Nice and Monaco
Trip Start Feb 15, 2008
60Trip End May 31, 2008
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Nice or Nicaea, meaning victory, was settled by the Greeks in around 350 BC after a victory over the previous residents. The city soon became a trading port but due to competition from rival ports it struggled to maintain an adequate level of trade. The small port and harbour now solely cater to the birthing of luxury motor cruisers and docking of small to midsized cruise liners
That morning I set off to see what sightseeing or history Nice had to offer. The city's most prominent vantage point is Castle Hill which is an old fortified site previously occupied by the Celtic Ligurians. The site became Romanised in early Christian times and a cathedral was erected, of which the ruins are still visible. The hill on which these ruins are located is now a public park and offers panoramic views of the surrounding coastline.
On another hill nearby, in the upper class neighbourhood of Cimiez, stands an old Franciscan Monastery which was founded in the 16th Century. Next to the monastery is a church which contains some important medieval oil paintings. Some impressive gardens and a cemetery are also situated on the site. Nearby are some interesting Roman ruins which include an arena, amphitheatre, thermal baths, and the Paleochristian basilica. Nice also has a modern art museum called Musée d'Art Moderne which has a giant Boxhead sculpture in the rear garden
That evening our group took a short bus trip to what is clearly the biggest wanker destination on the face of the earth; Monaco. The Principality of Monaco is officially a tiny sovereign state located in Western Europe. It is the world's second smallest country after the Vatican City and is also the world's second most populated after Macau in southeast China. The territory lies on the northern coast of the Mediterranean Sea and is completely enclosed by France. Monaco is often regarded as a tax haven, and many of its inhabitants are wealthy foreigners. Monaco is also one of the most expensive places on Earth and as of February 2007, Monaco had Europe's most expensive real estate.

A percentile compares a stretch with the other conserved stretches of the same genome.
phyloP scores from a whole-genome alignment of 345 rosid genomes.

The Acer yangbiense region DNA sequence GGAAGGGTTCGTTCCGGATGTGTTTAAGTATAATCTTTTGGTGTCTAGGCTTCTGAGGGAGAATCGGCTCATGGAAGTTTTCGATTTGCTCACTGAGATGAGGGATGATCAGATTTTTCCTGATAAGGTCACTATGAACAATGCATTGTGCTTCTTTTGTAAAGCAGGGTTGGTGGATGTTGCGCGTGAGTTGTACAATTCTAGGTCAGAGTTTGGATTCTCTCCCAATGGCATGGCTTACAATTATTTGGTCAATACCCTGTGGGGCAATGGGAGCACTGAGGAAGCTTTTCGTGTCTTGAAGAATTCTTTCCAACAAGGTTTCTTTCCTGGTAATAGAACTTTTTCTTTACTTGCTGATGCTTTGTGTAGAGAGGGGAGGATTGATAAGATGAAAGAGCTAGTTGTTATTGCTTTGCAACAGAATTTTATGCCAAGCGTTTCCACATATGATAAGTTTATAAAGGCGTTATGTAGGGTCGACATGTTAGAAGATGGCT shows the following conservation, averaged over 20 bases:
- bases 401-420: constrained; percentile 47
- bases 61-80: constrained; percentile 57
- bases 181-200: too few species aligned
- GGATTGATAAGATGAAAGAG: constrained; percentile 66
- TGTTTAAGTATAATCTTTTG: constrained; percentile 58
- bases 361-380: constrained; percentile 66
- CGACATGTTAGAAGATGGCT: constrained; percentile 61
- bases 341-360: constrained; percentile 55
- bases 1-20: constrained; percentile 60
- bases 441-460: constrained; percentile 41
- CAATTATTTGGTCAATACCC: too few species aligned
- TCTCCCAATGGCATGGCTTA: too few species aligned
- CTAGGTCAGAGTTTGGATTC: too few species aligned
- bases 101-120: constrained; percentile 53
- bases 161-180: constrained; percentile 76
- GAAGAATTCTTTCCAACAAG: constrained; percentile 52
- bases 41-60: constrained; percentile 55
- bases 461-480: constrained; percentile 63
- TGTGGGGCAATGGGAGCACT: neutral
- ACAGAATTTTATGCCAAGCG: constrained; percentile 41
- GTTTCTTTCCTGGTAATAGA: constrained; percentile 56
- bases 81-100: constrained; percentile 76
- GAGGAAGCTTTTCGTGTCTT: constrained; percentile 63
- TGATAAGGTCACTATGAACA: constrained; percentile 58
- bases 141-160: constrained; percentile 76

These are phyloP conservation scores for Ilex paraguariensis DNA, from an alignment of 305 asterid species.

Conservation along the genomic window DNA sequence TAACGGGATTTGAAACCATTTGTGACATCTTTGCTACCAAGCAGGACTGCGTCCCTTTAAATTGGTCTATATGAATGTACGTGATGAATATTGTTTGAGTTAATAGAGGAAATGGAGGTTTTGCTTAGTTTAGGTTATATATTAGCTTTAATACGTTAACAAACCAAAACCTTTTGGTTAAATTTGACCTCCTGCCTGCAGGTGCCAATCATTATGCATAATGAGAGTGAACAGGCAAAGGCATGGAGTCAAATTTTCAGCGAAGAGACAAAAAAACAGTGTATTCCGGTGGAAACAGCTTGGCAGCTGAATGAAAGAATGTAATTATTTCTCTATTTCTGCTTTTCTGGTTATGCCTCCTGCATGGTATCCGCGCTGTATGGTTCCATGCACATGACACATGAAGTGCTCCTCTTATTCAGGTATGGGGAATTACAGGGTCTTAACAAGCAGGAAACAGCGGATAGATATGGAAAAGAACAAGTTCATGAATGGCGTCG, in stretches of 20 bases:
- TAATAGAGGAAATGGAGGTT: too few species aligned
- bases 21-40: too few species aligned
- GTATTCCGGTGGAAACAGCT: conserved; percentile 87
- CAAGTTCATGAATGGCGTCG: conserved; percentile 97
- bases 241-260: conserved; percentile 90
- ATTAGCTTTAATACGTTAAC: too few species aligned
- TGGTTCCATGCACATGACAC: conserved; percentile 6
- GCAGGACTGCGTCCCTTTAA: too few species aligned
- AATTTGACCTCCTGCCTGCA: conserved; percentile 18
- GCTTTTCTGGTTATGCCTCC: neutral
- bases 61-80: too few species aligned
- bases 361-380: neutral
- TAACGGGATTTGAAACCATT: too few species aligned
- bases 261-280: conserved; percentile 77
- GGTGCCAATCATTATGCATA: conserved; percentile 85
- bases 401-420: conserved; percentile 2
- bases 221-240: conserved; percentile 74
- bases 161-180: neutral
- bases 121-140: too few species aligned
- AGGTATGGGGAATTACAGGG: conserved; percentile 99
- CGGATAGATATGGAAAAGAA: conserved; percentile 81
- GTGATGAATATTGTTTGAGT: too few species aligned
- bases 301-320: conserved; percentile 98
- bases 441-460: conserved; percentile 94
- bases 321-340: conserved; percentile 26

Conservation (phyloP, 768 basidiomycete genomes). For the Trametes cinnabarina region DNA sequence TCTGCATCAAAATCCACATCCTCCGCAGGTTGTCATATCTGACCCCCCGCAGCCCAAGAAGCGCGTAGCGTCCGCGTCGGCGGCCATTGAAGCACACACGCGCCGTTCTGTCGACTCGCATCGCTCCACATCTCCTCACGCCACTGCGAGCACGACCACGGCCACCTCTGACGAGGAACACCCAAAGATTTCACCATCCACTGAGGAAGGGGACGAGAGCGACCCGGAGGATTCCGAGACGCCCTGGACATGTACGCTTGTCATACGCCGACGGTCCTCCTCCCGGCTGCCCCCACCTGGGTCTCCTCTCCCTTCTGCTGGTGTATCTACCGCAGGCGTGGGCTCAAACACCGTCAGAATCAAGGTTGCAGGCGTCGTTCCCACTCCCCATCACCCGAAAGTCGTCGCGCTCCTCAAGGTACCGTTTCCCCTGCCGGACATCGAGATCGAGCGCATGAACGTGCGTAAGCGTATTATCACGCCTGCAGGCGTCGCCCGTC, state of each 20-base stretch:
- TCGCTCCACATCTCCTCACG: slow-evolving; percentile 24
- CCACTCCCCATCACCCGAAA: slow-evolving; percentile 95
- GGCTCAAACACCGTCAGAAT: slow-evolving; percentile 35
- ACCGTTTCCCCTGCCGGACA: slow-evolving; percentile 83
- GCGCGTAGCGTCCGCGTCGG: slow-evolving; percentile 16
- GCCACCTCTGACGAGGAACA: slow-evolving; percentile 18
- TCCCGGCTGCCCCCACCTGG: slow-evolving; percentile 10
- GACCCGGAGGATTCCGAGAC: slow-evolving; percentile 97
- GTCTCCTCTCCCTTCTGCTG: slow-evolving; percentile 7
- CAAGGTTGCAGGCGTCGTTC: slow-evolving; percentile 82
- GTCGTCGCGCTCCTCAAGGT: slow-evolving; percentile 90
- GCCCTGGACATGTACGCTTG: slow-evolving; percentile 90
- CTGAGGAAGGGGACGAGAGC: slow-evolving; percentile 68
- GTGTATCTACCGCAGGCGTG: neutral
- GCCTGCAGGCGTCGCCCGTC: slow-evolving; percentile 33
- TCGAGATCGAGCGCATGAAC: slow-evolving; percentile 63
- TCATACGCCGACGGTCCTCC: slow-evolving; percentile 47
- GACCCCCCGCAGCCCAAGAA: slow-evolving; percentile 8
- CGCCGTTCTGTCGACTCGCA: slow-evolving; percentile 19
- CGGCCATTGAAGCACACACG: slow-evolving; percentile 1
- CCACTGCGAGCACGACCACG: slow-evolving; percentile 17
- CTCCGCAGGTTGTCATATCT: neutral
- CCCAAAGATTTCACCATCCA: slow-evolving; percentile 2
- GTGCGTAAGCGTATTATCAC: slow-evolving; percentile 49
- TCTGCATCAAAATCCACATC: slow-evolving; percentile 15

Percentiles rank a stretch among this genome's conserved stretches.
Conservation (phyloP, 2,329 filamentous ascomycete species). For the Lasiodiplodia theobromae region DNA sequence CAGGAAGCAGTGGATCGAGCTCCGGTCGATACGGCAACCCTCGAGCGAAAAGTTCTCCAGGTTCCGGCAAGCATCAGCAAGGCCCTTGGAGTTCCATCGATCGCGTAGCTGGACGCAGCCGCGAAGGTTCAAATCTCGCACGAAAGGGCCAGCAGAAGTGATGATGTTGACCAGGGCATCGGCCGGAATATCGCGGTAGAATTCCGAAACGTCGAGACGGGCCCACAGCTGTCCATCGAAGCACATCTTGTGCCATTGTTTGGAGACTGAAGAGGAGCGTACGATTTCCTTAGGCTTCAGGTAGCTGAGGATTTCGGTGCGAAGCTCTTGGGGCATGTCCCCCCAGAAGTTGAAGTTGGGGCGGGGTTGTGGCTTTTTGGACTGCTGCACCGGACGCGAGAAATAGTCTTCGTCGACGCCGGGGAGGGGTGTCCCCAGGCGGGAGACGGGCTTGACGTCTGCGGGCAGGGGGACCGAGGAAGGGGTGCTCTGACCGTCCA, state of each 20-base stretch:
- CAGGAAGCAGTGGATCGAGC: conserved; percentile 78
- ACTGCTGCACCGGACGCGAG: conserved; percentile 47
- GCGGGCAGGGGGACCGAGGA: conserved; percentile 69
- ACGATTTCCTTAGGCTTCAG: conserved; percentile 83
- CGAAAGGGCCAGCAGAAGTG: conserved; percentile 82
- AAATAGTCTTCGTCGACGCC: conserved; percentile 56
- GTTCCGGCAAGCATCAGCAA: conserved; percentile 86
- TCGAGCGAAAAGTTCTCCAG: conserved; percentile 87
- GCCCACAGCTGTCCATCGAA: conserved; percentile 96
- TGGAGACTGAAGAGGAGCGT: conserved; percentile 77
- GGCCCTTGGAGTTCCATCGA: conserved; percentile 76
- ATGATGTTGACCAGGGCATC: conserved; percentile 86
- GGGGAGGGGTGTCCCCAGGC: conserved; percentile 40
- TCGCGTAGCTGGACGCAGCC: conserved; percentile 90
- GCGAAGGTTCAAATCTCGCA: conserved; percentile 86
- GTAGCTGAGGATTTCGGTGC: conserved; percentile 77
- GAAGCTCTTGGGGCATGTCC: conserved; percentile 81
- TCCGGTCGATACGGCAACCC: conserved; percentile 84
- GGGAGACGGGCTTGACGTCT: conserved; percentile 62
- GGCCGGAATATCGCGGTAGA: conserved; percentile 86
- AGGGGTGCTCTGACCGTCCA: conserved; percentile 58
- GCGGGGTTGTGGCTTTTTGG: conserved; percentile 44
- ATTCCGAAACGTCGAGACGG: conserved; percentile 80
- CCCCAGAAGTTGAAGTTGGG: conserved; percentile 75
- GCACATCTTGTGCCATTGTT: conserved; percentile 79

Monaco has been ruled by the House of Grimaldi since 1297, when François Grimaldi posed as a Franciscan monk seeking shelter. Once the residents opened the doors to help, Grimaldi's men captured the fortress. From 1793 to 1814, Monaco was under French control but in 1911, following negotiations with the French, the Princes of Monaco became the absolute rulers.
The Monte Carlo Casino provides one of Monaco's main sources of income; each year cashed up suckers and tourists on bus trips attempt to look sophisticated by tossing their money away at one of Monaco's casinos. The city also hosts the annual Monaco Gran Prix and preparation for this event was underway when we visited. This is a real 'look at me, look at my car' destination where cashed up old men flirt with the pretty young women who doll themselves up when they visit. It normally costs €15 to get into the main casino though the attractive young females from our group, clad in their skimpy black dresses, were quickly offered free entry tickets by the doormen as they passed. Once inside they were bought drinks and one of our girls was even given €50 to give some old Frenchy a peck on the cheek.